Skiing

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Winter has come and for me, that means skiing. I love the sensation of moving across the snow in the unique Australian alpine environment. I do cross-country skiing, which is rather like bushwalking on skis. Cross-country skiers don’t use chair lifts or tows to reach the tops of slopes before hurtling down at high speed. Instead we go everywhere by our own efforts, and that may mean grunting up hills before swooping down the other side. It also means we can move away from the crowds in the resorts and head for quieter areas. We see other skiers, but not too many of them, and a few birds, but there are always animal tracks to remind us that we share the environment with other creatures who are able to survive despite the mantle of snow across the land.

 

Cross-country skiing originated in Scandinavia where it was known as langlauf and it was simply a means of transport. From there it has evolved into a pastime and a sport enjoyed by people in many parts of the world. Only a small part of south-eastern Australia gets snow every winter, and it only lasts for about ten or twelve weeks, from mid-June to mid-September, so during those weeks I ski as often as I can. I’m lucky enough to live close to the mountains so it is easy for me to go up for a day or weekend.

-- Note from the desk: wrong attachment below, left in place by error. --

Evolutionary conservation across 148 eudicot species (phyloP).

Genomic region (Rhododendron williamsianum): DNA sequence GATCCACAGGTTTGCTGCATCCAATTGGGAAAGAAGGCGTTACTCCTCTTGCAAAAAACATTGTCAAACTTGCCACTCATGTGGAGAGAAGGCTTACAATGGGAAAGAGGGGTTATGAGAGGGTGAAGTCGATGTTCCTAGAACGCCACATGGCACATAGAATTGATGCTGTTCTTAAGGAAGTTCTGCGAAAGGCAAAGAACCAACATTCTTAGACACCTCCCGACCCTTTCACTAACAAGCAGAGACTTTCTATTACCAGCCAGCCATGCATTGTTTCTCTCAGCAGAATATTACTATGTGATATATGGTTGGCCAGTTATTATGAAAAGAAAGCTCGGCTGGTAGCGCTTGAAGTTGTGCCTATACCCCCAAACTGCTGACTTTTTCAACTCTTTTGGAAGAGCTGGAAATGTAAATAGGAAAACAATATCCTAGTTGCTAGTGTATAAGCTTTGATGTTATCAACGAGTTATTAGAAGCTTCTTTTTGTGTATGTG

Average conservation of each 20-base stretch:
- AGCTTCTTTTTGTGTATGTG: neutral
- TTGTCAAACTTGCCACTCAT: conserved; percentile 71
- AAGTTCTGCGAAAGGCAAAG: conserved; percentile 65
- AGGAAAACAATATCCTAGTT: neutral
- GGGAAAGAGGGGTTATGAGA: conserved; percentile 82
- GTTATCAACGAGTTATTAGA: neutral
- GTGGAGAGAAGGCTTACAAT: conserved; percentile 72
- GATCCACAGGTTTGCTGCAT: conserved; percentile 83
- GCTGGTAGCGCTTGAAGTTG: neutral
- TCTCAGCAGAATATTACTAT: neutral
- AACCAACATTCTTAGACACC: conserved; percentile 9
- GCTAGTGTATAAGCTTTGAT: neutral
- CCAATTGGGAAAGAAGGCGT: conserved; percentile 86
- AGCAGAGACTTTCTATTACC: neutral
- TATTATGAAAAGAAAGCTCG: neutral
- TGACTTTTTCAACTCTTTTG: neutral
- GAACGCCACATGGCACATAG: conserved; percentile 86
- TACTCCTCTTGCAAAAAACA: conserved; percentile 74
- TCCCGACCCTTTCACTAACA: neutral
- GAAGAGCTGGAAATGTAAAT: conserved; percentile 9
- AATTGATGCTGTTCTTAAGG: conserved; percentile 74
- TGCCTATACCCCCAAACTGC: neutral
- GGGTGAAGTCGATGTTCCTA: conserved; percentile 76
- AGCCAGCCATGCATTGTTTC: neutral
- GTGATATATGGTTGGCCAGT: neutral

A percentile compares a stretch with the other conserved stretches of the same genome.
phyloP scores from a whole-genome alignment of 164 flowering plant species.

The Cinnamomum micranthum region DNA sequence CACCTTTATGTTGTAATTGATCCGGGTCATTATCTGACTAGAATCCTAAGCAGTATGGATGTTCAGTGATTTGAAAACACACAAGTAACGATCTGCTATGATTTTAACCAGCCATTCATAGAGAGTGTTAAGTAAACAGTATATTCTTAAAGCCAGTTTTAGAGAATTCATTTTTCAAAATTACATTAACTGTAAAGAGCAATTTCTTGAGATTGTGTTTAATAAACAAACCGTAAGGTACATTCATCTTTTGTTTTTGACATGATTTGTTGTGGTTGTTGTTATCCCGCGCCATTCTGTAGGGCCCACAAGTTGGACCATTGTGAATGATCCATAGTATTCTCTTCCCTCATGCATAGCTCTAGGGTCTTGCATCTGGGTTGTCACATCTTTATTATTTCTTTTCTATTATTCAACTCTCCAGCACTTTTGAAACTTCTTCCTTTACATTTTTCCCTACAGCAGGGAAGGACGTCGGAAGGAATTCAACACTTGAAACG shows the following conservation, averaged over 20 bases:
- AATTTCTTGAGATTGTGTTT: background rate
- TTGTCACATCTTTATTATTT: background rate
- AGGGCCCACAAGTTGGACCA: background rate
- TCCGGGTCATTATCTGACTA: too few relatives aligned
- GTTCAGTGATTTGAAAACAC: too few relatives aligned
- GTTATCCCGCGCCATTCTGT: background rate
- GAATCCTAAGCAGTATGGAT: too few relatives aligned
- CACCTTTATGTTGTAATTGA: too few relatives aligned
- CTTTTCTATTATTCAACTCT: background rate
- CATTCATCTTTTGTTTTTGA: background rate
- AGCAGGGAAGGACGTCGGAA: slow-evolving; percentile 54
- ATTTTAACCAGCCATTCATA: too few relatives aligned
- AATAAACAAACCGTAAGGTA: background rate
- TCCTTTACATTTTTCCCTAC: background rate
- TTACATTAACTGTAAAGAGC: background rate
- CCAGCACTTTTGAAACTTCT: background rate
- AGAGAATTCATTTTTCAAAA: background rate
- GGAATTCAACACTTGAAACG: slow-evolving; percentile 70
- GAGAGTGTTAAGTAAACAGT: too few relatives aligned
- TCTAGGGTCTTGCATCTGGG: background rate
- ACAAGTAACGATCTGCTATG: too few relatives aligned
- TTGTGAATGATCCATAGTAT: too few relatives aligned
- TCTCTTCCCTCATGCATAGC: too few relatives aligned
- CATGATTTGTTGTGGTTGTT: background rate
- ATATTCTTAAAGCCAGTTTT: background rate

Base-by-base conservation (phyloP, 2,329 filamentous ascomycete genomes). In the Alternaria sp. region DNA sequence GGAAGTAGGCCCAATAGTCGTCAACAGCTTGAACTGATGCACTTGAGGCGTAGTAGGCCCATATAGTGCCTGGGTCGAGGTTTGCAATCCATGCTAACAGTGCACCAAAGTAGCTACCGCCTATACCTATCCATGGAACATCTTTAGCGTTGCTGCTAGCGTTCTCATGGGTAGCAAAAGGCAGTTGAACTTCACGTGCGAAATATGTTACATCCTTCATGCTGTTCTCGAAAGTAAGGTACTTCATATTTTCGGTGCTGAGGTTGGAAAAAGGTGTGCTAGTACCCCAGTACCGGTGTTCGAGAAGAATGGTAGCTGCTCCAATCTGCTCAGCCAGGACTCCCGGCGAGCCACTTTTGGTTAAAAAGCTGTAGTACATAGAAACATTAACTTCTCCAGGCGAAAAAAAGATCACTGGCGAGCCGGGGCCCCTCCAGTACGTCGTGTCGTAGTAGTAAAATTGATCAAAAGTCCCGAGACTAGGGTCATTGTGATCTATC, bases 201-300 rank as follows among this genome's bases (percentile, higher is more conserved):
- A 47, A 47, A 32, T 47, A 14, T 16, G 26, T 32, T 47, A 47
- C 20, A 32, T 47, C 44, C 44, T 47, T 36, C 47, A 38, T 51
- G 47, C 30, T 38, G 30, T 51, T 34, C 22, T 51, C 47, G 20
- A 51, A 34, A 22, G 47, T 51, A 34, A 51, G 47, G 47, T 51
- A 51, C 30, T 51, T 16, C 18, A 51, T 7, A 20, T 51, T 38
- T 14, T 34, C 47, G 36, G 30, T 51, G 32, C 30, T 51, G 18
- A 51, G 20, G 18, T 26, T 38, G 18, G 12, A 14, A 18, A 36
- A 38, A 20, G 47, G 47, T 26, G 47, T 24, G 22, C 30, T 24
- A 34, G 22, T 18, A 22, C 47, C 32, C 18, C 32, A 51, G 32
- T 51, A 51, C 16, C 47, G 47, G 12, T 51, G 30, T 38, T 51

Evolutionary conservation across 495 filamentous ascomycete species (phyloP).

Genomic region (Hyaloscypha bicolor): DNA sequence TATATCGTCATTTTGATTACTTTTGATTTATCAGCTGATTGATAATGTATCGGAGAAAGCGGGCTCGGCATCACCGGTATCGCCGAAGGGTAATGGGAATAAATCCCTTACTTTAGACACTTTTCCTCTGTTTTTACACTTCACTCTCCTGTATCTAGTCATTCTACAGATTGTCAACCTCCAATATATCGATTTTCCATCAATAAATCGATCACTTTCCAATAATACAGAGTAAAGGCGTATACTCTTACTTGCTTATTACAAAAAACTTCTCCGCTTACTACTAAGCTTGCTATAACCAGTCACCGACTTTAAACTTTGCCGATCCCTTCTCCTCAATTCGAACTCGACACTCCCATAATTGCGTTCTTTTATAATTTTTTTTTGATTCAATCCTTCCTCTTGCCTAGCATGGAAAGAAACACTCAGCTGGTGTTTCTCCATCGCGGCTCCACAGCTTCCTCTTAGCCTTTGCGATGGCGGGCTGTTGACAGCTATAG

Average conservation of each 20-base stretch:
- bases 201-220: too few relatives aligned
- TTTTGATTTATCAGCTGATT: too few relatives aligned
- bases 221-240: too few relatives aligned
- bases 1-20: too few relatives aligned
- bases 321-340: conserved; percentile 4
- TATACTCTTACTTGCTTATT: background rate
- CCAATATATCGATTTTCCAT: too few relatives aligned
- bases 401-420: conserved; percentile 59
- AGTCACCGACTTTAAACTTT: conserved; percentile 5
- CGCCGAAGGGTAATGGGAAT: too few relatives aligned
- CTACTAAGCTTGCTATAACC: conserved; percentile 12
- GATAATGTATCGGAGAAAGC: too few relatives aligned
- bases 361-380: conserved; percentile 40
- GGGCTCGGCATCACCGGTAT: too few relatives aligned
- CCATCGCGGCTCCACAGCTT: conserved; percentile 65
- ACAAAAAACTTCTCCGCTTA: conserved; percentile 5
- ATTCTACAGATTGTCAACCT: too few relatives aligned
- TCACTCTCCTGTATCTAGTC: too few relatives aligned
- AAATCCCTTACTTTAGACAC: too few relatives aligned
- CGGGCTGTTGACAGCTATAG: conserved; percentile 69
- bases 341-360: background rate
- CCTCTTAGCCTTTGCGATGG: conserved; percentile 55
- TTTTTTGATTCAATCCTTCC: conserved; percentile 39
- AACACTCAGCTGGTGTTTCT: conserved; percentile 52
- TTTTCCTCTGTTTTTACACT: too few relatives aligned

It wasn’t until I started skiing (quite late in life) that I realised how many different types of snow there can be. When I was studying sociology as an undergraduate we learned that culture and language are interdependent, one affects the other. As an example, we were told that the Indigenous peoples of Arctic regions had many different words to describe snow. Because it was a constant feature of their environment they were able to observe and label subtle differences in snow quality. ‘How odd’, I thought at the time, ‘snow is snow’. I know better now. On clear winter mornings after a hard frost the snow is icy and unforgiving. In the spring, warmer days mean that the snow becomes soft and sticky, like skiing on porridge. On the best of days the snow is crisp and dry, like icing sugar powder.

 

As you can see from my descriptions, the English language is not very useful when describing snow. It does, however, have a wealth of words for almost all occasions and there are many times when finding just the right words can put your message across in a stylish and memorable way. Contact me if you’re looking for the right words for your report, business or personal letter.